This book is now a “daily devotional” for me; less holy scripture and more mindset for effectiveness in business, life, relationships. The improvement on my thought patterns was immediate: I noticed the ideas and principles coming up in daily work and life conversations, the mindset for effective time tracking and outward focus on contributions accelerated my career growth, and I deepened my understanding of business and how best to run an organization.
My all-time favorite — now well-worn and bookmarked — is September 4, “Practices of Effective Executives.” A distilled summary from his bestselling book of the same name.
The September 4 “Daily Drucker” reading details the five practices for effectiveness: 1) know where your time goes 2) focus on outward contributions 3) build on strengths 4) concentrate on superior performance and 5) make effective decisions.
Which ties perfectly into Ray Dalio’s masterpiece where decision making is a key theme.
As I said in the beginning, this book hit me with a wall of new insights. I’m still processing it after 3 reads! Hat tip, Matt.
Top highlights of the book for me:
A winning formula: meaningful work + meaningful relationships + making a living. This ties in well with the freedom and mission that WordPress and Automattic stand for—a livelihood for anyone in the world with a website, blog, or shop.
Good principles are effective ways of dealing with reality.
Beware ego block by remembering that you’re looking for the best answer, not simply the best answer that you can come up with yourself.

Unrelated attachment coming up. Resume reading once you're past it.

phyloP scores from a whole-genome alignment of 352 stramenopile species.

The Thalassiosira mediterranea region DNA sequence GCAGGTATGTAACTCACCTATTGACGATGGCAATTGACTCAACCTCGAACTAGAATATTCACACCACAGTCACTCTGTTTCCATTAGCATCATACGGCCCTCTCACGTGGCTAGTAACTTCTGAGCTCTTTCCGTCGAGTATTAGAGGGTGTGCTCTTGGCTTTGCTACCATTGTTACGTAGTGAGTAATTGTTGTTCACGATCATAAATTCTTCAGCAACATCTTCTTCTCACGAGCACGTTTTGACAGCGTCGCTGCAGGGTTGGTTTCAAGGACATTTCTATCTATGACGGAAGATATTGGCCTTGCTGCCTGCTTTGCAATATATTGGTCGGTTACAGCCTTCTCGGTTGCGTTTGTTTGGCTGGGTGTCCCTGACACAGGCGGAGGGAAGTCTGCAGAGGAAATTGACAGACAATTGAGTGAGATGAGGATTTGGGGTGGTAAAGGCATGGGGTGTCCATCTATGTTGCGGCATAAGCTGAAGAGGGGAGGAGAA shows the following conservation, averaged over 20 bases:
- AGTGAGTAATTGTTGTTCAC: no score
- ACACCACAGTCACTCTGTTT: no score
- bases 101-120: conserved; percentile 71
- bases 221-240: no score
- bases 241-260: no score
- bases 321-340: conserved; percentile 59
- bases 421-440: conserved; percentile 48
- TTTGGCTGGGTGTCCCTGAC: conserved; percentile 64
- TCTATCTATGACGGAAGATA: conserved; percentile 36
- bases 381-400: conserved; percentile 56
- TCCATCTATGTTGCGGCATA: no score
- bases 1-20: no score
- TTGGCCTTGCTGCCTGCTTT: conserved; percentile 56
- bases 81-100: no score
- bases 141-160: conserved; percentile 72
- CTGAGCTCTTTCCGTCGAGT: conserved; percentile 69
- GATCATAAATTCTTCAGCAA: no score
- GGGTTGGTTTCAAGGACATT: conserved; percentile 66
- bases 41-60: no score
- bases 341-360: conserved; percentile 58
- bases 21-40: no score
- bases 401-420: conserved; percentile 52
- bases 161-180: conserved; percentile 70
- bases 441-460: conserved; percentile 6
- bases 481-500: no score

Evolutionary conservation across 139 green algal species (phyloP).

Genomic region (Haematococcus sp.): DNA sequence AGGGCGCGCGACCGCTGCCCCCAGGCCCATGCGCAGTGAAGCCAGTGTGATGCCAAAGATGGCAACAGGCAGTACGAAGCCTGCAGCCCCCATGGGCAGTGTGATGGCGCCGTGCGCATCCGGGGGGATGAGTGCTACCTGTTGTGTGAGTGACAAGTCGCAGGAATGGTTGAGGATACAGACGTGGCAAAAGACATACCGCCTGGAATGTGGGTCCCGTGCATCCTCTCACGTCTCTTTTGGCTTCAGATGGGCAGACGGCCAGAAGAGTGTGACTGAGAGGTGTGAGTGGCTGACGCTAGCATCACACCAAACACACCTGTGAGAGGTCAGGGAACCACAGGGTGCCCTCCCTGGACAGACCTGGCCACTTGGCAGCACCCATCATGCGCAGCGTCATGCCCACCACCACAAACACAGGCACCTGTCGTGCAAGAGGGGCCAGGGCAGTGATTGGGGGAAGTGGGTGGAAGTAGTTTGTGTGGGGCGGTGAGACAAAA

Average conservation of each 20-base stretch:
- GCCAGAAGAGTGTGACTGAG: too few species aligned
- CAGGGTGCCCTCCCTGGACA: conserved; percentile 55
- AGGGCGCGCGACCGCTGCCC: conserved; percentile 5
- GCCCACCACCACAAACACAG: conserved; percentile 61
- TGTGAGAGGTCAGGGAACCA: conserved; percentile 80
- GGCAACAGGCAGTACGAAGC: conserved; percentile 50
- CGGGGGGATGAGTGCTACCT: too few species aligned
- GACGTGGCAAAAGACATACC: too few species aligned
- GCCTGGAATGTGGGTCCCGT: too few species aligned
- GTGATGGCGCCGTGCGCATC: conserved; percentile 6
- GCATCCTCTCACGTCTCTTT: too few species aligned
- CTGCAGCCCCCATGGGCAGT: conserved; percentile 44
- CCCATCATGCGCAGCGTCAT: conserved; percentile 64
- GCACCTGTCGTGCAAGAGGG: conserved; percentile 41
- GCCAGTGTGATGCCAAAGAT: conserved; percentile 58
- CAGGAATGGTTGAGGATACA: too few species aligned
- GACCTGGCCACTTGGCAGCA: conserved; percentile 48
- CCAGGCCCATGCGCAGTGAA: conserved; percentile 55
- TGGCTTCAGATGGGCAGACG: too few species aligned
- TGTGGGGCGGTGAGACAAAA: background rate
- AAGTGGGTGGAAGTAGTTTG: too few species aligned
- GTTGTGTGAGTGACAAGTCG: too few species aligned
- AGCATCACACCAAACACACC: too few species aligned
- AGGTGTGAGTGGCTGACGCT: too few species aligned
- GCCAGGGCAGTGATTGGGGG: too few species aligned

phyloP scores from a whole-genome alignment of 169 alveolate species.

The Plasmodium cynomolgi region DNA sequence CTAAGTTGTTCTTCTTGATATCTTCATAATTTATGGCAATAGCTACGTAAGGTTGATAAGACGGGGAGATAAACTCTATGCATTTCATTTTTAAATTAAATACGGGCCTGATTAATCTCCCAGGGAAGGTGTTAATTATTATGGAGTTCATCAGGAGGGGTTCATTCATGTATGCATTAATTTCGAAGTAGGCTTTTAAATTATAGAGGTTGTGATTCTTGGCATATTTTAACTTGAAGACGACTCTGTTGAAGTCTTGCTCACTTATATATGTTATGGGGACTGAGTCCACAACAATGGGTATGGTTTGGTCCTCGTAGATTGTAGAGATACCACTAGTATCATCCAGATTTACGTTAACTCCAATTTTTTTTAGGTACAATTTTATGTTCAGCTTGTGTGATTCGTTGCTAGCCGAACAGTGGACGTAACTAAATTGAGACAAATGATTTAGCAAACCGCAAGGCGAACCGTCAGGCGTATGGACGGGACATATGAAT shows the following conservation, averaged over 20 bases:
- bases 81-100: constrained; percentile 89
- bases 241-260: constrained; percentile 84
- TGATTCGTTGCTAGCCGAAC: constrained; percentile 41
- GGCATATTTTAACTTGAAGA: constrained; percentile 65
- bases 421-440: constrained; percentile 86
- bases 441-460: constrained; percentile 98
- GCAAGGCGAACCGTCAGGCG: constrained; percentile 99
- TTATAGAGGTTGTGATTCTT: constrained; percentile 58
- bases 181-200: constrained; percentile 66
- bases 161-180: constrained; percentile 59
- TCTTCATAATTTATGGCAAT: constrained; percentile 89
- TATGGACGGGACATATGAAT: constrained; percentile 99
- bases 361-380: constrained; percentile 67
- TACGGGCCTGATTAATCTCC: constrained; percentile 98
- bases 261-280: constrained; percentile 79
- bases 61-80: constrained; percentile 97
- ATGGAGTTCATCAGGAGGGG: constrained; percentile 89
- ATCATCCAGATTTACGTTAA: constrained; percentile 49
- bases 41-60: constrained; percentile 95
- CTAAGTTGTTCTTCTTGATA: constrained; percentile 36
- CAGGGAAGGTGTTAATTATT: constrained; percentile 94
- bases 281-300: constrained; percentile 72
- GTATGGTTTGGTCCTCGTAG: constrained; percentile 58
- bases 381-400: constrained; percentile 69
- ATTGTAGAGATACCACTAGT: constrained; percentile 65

Use pain to trigger quality reflections, learn what causes your pain and what you can do about it. This is the most effective habit Ray developed over 40 years.
Practice being open-minded and assertive at the same time, and think about your and others’ believability when deciding what to do. Find the most believable people possible who disagree with you and try to understand their reasoning.
Ideas versus decisions. Meritocracy is for hearing everyone’s voice — not for everyone making the decision.
You’ll find much, much more in the book; see also the book’s website: principles.com and social media. On LinkedIn Ray’s been sharing the most popular principles as readers give him feedback — with short audio clips.
I suggest buying both electronic and the hard copy. In 2018 I’ll share more thoughts and insights from the book, plus share experiences and learnings from putting the principles into practice.
What were your top books from 2017? Did anything become a must-read or daily habit?
As an Automattic employee and team lead I’ve benefitted directly from these perks and benefits — from private leadership coaching in a 1-1 setting to in-person training course led by Reboot to diversity & inclusion speakers and courses. We’ve upped our game and it’s already born fruit in my own teams and relationships, as well as given me new resources and ideas.